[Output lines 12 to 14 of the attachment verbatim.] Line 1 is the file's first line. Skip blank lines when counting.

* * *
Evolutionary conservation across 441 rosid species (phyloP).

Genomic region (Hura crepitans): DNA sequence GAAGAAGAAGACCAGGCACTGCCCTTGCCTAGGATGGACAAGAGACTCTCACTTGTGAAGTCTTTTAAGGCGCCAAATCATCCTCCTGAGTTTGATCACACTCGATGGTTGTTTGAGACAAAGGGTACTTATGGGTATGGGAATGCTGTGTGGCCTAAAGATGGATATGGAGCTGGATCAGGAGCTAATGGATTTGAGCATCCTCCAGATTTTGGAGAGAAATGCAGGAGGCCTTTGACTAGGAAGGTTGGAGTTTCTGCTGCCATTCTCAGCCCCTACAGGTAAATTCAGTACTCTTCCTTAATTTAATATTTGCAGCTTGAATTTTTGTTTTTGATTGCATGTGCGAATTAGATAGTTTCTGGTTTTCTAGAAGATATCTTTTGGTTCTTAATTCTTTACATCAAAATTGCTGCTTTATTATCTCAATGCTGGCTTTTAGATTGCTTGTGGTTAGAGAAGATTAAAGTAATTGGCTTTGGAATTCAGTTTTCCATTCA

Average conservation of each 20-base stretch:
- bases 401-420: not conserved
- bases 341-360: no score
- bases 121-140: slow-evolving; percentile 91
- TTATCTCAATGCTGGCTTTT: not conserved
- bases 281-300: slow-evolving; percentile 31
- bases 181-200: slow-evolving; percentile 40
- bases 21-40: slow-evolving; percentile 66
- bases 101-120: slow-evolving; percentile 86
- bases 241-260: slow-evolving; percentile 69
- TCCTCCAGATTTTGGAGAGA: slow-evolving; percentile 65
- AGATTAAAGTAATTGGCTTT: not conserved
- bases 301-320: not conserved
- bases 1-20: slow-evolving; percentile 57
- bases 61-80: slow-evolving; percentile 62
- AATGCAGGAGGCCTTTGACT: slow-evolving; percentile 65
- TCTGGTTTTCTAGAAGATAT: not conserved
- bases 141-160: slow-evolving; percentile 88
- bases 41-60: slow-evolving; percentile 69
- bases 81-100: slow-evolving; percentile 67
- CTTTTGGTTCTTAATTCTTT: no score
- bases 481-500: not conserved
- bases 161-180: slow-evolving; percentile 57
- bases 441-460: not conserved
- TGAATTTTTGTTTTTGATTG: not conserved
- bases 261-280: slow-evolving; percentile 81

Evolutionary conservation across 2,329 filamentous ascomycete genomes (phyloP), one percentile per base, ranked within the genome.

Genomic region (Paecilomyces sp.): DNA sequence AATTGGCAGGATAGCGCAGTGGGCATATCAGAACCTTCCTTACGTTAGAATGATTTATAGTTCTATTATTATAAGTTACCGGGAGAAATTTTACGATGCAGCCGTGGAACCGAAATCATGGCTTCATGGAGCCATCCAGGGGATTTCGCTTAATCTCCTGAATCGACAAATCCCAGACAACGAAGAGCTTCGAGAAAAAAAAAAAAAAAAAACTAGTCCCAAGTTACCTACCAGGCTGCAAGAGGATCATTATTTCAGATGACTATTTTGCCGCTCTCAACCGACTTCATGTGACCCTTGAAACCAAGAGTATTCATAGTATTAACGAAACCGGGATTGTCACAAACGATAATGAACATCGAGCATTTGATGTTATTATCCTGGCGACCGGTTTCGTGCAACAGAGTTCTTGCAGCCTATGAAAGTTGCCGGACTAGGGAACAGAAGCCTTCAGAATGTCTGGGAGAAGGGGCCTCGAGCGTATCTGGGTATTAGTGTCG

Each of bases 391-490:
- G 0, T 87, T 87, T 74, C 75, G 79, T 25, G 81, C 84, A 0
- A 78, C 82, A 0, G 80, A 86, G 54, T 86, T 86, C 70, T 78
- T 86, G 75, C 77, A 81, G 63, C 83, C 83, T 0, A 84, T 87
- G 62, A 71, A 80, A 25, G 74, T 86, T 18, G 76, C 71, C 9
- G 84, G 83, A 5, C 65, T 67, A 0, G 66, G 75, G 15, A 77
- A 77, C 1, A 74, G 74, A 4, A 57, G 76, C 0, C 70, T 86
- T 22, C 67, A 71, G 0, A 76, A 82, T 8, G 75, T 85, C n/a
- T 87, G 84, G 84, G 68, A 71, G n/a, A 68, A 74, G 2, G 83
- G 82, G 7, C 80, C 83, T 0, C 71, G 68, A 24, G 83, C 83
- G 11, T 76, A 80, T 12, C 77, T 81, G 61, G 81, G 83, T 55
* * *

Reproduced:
- bases 241-260: slow-evolving; percentile 69
- TCCTCCAGATTTTGGAGAGA: slow-evolving; percentile 65
- AGATTAAAGTAATTGGCTTT: not conserved